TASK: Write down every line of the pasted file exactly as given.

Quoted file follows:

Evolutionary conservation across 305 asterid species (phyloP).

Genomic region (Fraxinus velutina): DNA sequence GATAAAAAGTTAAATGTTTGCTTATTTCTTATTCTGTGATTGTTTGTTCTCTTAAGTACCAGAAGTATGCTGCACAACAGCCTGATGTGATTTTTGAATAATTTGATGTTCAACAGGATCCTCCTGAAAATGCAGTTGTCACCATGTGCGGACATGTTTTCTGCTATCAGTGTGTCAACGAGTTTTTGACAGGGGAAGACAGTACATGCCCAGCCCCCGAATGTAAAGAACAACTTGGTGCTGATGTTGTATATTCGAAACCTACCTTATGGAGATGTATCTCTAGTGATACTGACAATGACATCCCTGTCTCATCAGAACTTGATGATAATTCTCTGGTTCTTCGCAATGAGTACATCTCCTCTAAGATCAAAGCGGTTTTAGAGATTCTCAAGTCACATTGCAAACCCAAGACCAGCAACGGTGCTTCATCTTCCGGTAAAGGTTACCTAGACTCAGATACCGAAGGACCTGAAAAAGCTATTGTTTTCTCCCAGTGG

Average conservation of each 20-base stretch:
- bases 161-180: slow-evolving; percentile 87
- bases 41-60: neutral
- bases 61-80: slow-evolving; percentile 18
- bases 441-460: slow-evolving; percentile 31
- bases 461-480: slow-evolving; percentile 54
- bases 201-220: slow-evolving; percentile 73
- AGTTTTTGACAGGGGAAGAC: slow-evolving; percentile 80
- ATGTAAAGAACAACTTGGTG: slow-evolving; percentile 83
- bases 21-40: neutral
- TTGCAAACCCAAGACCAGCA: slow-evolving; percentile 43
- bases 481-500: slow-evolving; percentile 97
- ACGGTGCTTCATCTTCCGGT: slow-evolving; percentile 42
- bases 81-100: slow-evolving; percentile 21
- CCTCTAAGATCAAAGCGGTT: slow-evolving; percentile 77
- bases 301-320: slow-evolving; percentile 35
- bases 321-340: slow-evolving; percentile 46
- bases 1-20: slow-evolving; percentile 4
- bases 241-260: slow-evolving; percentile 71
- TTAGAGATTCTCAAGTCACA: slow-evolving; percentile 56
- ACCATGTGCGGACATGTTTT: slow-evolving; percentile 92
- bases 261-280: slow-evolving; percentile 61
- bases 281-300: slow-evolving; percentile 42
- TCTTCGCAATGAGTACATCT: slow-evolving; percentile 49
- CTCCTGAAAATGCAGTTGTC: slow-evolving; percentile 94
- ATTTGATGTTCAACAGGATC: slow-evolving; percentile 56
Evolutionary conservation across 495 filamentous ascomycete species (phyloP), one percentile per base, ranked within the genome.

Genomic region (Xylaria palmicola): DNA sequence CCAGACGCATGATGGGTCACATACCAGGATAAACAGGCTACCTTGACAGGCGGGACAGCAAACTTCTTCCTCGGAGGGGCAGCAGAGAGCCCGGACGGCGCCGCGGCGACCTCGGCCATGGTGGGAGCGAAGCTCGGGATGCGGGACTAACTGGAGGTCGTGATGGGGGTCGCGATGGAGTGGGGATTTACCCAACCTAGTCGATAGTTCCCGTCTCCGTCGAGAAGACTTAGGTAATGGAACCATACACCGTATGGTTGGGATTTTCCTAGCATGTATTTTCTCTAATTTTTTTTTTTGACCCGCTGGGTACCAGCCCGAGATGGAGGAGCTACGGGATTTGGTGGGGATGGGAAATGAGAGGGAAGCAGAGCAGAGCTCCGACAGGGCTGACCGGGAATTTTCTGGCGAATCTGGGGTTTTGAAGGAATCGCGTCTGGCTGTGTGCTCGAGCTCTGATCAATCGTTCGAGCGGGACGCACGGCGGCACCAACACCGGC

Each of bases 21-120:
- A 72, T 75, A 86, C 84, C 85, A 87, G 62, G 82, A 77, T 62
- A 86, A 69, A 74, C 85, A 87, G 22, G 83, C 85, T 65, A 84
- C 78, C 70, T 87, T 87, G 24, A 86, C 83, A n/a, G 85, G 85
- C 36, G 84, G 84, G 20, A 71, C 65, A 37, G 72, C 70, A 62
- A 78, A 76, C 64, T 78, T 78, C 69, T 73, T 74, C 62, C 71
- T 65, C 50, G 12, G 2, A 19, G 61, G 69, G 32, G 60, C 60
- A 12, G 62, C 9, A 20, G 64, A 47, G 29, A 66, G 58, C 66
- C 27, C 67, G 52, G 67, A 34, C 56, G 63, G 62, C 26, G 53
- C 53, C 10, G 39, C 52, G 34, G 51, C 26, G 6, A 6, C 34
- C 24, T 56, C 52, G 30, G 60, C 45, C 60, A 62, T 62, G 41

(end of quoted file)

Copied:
Evolutionary conservation across 305 asterid species (phyloP).

Genomic region (Fraxinus velutina): DNA sequence GATAAAAAGTTAAATGTTTGCTTATTTCTTATTCTGTGATTGTTTGTTCTCTTAAGTACCAGAAGTATGCTGCACAACAGCCTGATGTGATTTTTGAATAATTTGATGTTCAACAGGATCCTCCTGAAAATGCAGTTGTCACCATGTGCGGACATGTTTTCTGCTATCAGTGTGTCAACGAGTTTTTGACAGGGGAAGACAGTACATGCCCAGCCCCCGAATGTAAAGAACAACTTGGTGCTGATGTTGTATATTCGAAACCTACCTTATGGAGATGTATCTCTAGTGATACTGACAATGACATCCCTGTCTCATCAGAACTTGATGATAATTCTCTGGTTCTTCGCAATGAGTACATCTCCTCTAAGATCAAAGCGGTTTTAGAGATTCTCAAGTCACATTGCAAACCCAAGACCAGCAACGGTGCTTCATCTTCCGGTAAAGGTTACCTAGACTCAGATACCGAAGGACCTGAAAAAGCTATTGTTTTCTCCCAGTGG

Average conservation of each 20-base stretch:
- bases 161-180: slow-evolving; percentile 87
- bases 41-60: neutral
- bases 61-80: slow-evolving; percentile 18
- bases 441-460: slow-evolving; percentile 31
- bases 461-480: slow-evolving; percentile 54
- bases 201-220: slow-evolving; percentile 73
- AGTTTTTGACAGGGGAAGAC: slow-evolving; percentile 80
- ATGTAAAGAACAACTTGGTG: slow-evolving; percentile 83
- bases 21-40: neutral
- TTGCAAACCCAAGACCAGCA: slow-evolving; percentile 43
- bases 481-500: slow-evolving; percentile 97
- ACGGTGCTTCATCTTCCGGT: slow-evolving; percentile 42
- bases 81-100: slow-evolving; percentile 21
- CCTCTAAGATCAAAGCGGTT: slow-evolving; percentile 77
- bases 301-320: slow-evolving; percentile 35
- bases 321-340: slow-evolving; percentile 46
- bases 1-20: slow-evolving; percentile 4
- bases 241-260: slow-evolving; percentile 71
- TTAGAGATTCTCAAGTCACA: slow-evolving; percentile 56
- ACCATGTGCGGACATGTTTT: slow-evolving; percentile 92
- bases 261-280: slow-evolving; percentile 61
- bases 281-300: slow-evolving; percentile 42
- TCTTCGCAATGAGTACATCT: slow-evolving; percentile 49
- CTCCTGAAAATGCAGTTGTC: slow-evolving; percentile 94
- ATTTGATGTTCAACAGGATC: slow-evolving; percentile 56
Evolutionary conservation across 495 filamentous ascomycete species (phyloP), one percentile per base, ranked within the genome.

Genomic region (Xylaria palmicola): DNA sequence CCAGACGCATGATGGGTCACATACCAGGATAAACAGGCTACCTTGACAGGCGGGACAGCAAACTTCTTCCTCGGAGGGGCAGCAGAGAGCCCGGACGGCGCCGCGGCGACCTCGGCCATGGTGGGAGCGAAGCTCGGGATGCGGGACTAACTGGAGGTCGTGATGGGGGTCGCGATGGAGTGGGGATTTACCCAACCTAGTCGATAGTTCCCGTCTCCGTCGAGAAGACTTAGGTAATGGAACCATACACCGTATGGTTGGGATTTTCCTAGCATGTATTTTCTCTAATTTTTTTTTTTGACCCGCTGGGTACCAGCCCGAGATGGAGGAGCTACGGGATTTGGTGGGGATGGGAAATGAGAGGGAAGCAGAGCAGAGCTCCGACAGGGCTGACCGGGAATTTTCTGGCGAATCTGGGGTTTTGAAGGAATCGCGTCTGGCTGTGTGCTCGAGCTCTGATCAATCGTTCGAGCGGGACGCACGGCGGCACCAACACCGGC

Each of bases 21-120:
- A 72, T 75, A 86, C 84, C 85, A 87, G 62, G 82, A 77, T 62
- A 86, A 69, A 74, C 85, A 87, G 22, G 83, C 85, T 65, A 84
- C 78, C 70, T 87, T 87, G 24, A 86, C 83, A n/a, G 85, G 85
- C 36, G 84, G 84, G 20, A 71, C 65, A 37, G 72, C 70, A 62
- A 78, A 76, C 64, T 78, T 78, C 69, T 73, T 74, C 62, C 71
- T 65, C 50, G 12, G 2, A 19, G 61, G 69, G 32, G 60, C 60
- A 12, G 62, C 9, A 20, G 64, A 47, G 29, A 66, G 58, C 66
- C 27, C 67, G 52, G 67, A 34, C 56, G 63, G 62, C 26, G 53
- C 53, C 10, G 39, C 52, G 34, G 51, C 26, G 6, A 6, C 34
- C 24, T 56, C 52, G 30, G 60, C 45, C 60, A 62, T 62, G 41